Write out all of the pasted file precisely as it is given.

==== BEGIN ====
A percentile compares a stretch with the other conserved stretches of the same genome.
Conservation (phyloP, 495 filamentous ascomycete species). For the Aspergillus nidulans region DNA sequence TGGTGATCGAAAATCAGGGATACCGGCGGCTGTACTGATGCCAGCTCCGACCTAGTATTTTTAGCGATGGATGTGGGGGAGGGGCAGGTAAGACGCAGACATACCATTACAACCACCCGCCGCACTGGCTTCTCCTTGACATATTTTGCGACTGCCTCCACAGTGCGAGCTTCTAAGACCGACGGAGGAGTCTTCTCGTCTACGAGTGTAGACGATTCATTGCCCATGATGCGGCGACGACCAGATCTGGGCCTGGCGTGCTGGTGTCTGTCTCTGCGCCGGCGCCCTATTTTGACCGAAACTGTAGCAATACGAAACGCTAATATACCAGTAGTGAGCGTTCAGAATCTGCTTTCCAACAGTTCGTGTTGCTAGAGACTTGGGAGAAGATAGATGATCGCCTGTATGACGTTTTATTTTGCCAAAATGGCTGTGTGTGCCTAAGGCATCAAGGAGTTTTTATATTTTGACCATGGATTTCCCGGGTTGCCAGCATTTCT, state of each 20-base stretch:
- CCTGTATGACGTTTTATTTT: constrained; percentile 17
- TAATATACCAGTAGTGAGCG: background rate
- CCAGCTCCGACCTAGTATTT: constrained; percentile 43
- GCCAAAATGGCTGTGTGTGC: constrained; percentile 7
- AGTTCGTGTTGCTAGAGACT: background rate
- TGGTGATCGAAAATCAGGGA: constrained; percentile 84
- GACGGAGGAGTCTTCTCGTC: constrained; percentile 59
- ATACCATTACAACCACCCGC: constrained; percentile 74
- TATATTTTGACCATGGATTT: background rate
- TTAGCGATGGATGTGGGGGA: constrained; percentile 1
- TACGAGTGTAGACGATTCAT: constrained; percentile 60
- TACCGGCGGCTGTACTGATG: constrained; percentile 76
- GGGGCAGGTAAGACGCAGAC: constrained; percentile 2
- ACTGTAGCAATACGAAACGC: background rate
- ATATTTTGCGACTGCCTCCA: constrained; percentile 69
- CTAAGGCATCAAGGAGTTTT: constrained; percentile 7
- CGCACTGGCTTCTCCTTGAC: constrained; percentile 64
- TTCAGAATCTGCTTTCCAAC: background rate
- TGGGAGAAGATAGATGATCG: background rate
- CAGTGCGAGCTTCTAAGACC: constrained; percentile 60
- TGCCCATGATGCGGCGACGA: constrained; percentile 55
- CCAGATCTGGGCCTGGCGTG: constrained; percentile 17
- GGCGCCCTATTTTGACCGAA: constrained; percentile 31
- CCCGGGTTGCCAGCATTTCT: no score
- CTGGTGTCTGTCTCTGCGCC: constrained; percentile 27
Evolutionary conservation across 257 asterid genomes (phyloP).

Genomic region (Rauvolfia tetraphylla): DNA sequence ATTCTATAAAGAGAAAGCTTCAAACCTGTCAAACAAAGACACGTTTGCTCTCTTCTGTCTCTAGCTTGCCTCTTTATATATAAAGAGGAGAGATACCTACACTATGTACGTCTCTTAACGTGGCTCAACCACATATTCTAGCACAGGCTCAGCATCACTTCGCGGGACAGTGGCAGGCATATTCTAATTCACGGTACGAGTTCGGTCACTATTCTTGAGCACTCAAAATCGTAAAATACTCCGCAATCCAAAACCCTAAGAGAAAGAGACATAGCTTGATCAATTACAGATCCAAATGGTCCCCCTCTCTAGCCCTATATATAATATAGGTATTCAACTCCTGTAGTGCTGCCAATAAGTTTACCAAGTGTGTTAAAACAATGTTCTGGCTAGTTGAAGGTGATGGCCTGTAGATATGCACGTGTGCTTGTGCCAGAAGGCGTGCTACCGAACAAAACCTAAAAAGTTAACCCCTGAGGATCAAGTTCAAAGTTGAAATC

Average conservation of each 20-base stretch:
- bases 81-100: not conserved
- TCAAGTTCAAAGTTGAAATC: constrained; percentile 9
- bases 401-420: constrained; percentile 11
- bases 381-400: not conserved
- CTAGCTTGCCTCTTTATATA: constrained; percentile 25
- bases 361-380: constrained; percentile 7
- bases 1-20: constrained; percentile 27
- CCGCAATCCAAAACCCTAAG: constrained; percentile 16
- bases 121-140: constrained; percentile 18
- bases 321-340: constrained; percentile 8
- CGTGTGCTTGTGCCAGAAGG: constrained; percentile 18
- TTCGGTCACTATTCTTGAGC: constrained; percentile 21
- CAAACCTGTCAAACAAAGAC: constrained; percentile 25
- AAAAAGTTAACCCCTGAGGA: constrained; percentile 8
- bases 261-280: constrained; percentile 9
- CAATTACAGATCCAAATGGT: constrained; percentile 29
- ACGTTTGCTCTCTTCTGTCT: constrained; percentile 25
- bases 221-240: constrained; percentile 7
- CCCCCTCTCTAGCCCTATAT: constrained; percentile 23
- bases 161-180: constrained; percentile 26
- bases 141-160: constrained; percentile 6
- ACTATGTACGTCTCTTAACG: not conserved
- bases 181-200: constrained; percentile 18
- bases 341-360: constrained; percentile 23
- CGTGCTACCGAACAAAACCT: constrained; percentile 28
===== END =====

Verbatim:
A percentile compares a stretch with the other conserved stretches of the same genome.
Conservation (phyloP, 495 filamentous ascomycete species). For the Aspergillus nidulans region DNA sequence TGGTGATCGAAAATCAGGGATACCGGCGGCTGTACTGATGCCAGCTCCGACCTAGTATTTTTAGCGATGGATGTGGGGGAGGGGCAGGTAAGACGCAGACATACCATTACAACCACCCGCCGCACTGGCTTCTCCTTGACATATTTTGCGACTGCCTCCACAGTGCGAGCTTCTAAGACCGACGGAGGAGTCTTCTCGTCTACGAGTGTAGACGATTCATTGCCCATGATGCGGCGACGACCAGATCTGGGCCTGGCGTGCTGGTGTCTGTCTCTGCGCCGGCGCCCTATTTTGACCGAAACTGTAGCAATACGAAACGCTAATATACCAGTAGTGAGCGTTCAGAATCTGCTTTCCAACAGTTCGTGTTGCTAGAGACTTGGGAGAAGATAGATGATCGCCTGTATGACGTTTTATTTTGCCAAAATGGCTGTGTGTGCCTAAGGCATCAAGGAGTTTTTATATTTTGACCATGGATTTCCCGGGTTGCCAGCATTTCT, state of each 20-base stretch:
- CCTGTATGACGTTTTATTTT: constrained; percentile 17
- TAATATACCAGTAGTGAGCG: background rate
- CCAGCTCCGACCTAGTATTT: constrained; percentile 43
- GCCAAAATGGCTGTGTGTGC: constrained; percentile 7
- AGTTCGTGTTGCTAGAGACT: background rate
- TGGTGATCGAAAATCAGGGA: constrained; percentile 84
- GACGGAGGAGTCTTCTCGTC: constrained; percentile 59
- ATACCATTACAACCACCCGC: constrained; percentile 74
- TATATTTTGACCATGGATTT: background rate
- TTAGCGATGGATGTGGGGGA: constrained; percentile 1
- TACGAGTGTAGACGATTCAT: constrained; percentile 60
- TACCGGCGGCTGTACTGATG: constrained; percentile 76
- GGGGCAGGTAAGACGCAGAC: constrained; percentile 2
- ACTGTAGCAATACGAAACGC: background rate
- ATATTTTGCGACTGCCTCCA: constrained; percentile 69
- CTAAGGCATCAAGGAGTTTT: constrained; percentile 7
- CGCACTGGCTTCTCCTTGAC: constrained; percentile 64
- TTCAGAATCTGCTTTCCAAC: background rate
- TGGGAGAAGATAGATGATCG: background rate
- CAGTGCGAGCTTCTAAGACC: constrained; percentile 60
- TGCCCATGATGCGGCGACGA: constrained; percentile 55
- CCAGATCTGGGCCTGGCGTG: constrained; percentile 17
- GGCGCCCTATTTTGACCGAA: constrained; percentile 31
- CCCGGGTTGCCAGCATTTCT: no score
- CTGGTGTCTGTCTCTGCGCC: constrained; percentile 27
Evolutionary conservation across 257 asterid genomes (phyloP).

Genomic region (Rauvolfia tetraphylla): DNA sequence ATTCTATAAAGAGAAAGCTTCAAACCTGTCAAACAAAGACACGTTTGCTCTCTTCTGTCTCTAGCTTGCCTCTTTATATATAAAGAGGAGAGATACCTACACTATGTACGTCTCTTAACGTGGCTCAACCACATATTCTAGCACAGGCTCAGCATCACTTCGCGGGACAGTGGCAGGCATATTCTAATTCACGGTACGAGTTCGGTCACTATTCTTGAGCACTCAAAATCGTAAAATACTCCGCAATCCAAAACCCTAAGAGAAAGAGACATAGCTTGATCAATTACAGATCCAAATGGTCCCCCTCTCTAGCCCTATATATAATATAGGTATTCAACTCCTGTAGTGCTGCCAATAAGTTTACCAAGTGTGTTAAAACAATGTTCTGGCTAGTTGAAGGTGATGGCCTGTAGATATGCACGTGTGCTTGTGCCAGAAGGCGTGCTACCGAACAAAACCTAAAAAGTTAACCCCTGAGGATCAAGTTCAAAGTTGAAATC

Average conservation of each 20-base stretch:
- bases 81-100: not conserved
- TCAAGTTCAAAGTTGAAATC: constrained; percentile 9
- bases 401-420: constrained; percentile 11
- bases 381-400: not conserved
- CTAGCTTGCCTCTTTATATA: constrained; percentile 25
- bases 361-380: constrained; percentile 7
- bases 1-20: constrained; percentile 27
- CCGCAATCCAAAACCCTAAG: constrained; percentile 16
- bases 121-140: constrained; percentile 18
- bases 321-340: constrained; percentile 8
- CGTGTGCTTGTGCCAGAAGG: constrained; percentile 18
- TTCGGTCACTATTCTTGAGC: constrained; percentile 21
- CAAACCTGTCAAACAAAGAC: constrained; percentile 25
- AAAAAGTTAACCCCTGAGGA: constrained; percentile 8
- bases 261-280: constrained; percentile 9
- CAATTACAGATCCAAATGGT: constrained; percentile 29
- ACGTTTGCTCTCTTCTGTCT: constrained; percentile 25
- bases 221-240: constrained; percentile 7
- CCCCCTCTCTAGCCCTATAT: constrained; percentile 23
- bases 161-180: constrained; percentile 26
- bases 141-160: constrained; percentile 6
- ACTATGTACGTCTCTTAACG: not conserved
- bases 181-200: constrained; percentile 18
- bases 341-360: constrained; percentile 23
- CGTGCTACCGAACAAAACCT: constrained; percentile 28